Roosevelt, the rails and more in 1937 Queens

In conjunction with the Greater Astoria Historical Society, TimesLedger Newspaper presents noteworthy events in the borough’s history.

In 1937, the nation was still in the grip of the Great Depression, a period in our history where the economy all but collapsed and one in four workers was unemployed.

President Franklin Roosevelt, who the public elected to turn things around, spent four years trying to get Congress and the Supreme Court to support his efforts to revive the economy. His program, dubbed the “New Deal,” faced severe opposition.

The president attempted a controversial maneuver by “packing” the Supreme Court with six hand-picked judges. In Queens, he had the backing of John Clancy, president of the powerful Vincent Quinn Association of Whitestone, who said, “It is desirable that this court be responsive to some degree to the more progressive and enlightened thought in this country in its attempts to remedy existing social and economic ills.”

FDR’s bold move failed. Clancy later became borough president of Queens from 1959 to 1962.

Mayor Fiorello H. La Guardia chose Gracie Mansion as the mayor’s official residence in 1942. Before that time, he spent summers in different parts of the city. In March 1937, the mayor’s office announced that this summer, City Hall was to be in Queens, fulfilling a promise he made the previous July when the summer City Hall was in Pelham Bay Park in the Bronx.

On March 11, 1937, the Board of Education approved plans for Astoria’s new William Cullen Bryant High School. It would cost $2.325 million and house 4,120 students. Credit for the new school went to Queens board member and Rego Park resident Mrs. Johanna Lindlof, who earnestly argued for more than three hours at a city hearing that Astoria’s growing population warranted a new school.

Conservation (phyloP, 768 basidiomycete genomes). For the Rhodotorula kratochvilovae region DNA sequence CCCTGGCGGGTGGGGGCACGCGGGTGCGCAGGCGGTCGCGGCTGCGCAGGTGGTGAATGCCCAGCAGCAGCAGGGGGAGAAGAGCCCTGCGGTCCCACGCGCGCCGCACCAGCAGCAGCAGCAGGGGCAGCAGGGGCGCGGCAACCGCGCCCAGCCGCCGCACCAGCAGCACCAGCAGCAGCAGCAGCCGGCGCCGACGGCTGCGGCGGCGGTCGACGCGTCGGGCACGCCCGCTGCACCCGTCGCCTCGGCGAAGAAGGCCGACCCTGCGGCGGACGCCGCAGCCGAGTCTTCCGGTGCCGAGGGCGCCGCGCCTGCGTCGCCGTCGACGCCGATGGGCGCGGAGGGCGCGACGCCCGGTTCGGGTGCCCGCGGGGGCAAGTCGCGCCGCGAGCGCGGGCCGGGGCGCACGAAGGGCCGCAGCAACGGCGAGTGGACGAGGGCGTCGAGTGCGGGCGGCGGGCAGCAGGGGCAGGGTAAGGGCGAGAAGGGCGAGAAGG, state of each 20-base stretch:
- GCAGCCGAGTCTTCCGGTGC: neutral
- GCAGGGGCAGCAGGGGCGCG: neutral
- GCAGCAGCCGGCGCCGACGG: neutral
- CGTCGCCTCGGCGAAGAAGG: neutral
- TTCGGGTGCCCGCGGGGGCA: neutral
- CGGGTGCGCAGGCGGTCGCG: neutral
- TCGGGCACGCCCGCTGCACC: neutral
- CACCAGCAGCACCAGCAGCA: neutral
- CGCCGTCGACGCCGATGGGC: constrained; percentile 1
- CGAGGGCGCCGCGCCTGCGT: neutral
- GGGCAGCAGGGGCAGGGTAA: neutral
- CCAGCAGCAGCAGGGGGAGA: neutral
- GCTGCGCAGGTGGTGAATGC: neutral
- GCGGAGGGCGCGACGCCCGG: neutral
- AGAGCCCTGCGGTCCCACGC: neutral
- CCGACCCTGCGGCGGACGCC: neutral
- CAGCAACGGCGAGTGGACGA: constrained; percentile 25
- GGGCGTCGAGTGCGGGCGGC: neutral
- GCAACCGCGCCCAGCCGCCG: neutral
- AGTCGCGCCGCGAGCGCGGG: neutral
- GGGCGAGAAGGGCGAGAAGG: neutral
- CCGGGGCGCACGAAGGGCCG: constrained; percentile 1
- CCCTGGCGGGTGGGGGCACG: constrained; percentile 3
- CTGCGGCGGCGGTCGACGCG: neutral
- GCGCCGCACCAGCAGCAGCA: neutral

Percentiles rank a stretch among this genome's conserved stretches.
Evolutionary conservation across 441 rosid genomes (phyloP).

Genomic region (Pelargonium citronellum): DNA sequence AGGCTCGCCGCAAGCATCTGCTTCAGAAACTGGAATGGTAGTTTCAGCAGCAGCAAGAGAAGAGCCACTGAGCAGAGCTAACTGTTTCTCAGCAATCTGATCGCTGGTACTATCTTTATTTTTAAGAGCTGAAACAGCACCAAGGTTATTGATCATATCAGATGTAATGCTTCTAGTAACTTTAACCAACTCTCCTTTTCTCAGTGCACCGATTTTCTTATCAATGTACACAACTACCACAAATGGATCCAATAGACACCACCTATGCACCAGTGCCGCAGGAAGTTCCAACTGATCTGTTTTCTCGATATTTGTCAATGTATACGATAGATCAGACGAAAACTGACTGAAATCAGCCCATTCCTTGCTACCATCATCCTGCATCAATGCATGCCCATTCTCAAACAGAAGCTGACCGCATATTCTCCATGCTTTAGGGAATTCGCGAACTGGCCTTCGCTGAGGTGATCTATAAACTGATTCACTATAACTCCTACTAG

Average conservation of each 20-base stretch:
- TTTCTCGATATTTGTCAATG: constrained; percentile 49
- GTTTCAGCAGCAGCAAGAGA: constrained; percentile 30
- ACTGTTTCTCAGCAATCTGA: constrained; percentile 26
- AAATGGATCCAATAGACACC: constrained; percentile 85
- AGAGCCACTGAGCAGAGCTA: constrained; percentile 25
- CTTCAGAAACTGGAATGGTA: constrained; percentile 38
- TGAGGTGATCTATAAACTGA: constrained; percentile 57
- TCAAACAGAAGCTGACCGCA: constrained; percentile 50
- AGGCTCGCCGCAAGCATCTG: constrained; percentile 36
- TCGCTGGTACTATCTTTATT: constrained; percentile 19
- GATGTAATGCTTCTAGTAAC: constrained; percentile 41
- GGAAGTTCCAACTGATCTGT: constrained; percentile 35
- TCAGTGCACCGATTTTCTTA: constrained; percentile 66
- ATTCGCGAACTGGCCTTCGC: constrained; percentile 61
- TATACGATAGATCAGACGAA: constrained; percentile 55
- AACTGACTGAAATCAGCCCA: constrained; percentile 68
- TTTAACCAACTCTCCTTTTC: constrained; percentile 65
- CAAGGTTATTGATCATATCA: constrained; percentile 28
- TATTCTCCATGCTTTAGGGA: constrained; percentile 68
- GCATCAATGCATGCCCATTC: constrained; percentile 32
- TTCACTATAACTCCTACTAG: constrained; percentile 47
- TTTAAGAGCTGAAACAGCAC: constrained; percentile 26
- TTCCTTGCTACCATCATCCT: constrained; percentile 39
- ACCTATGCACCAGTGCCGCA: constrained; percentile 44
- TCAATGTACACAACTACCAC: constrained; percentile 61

On March 3, under a headline touting the latest building boom in Queens, City Council President William Brunner asked for immediate action to increase mass transit in the borough. He announced a program to extend the Queens Boulevard subway from Jamaica to Bellrose with a spur down Van Wyck Boulevard to South Ozone Park, and another extension to the Far Rockaways.

He discussed expanding the Flushing subway to Bayside with a branch north to Whitestone and College Point. And finally, the construction of a south Queens line linking the borough with the Fulton Street system in Brooklyn was also suggested. Brunner pointed out that only 25 square miles, or less than a quarter of Queens’ 115 square miles, had adequate mass transit. By way of comparison, more than 50 percent of the Bronx and Brooklyn had elevated or subway service.

For further information, contact the Greater Astoria Historical Society at 718-278-0700 or visit astorialic.org.

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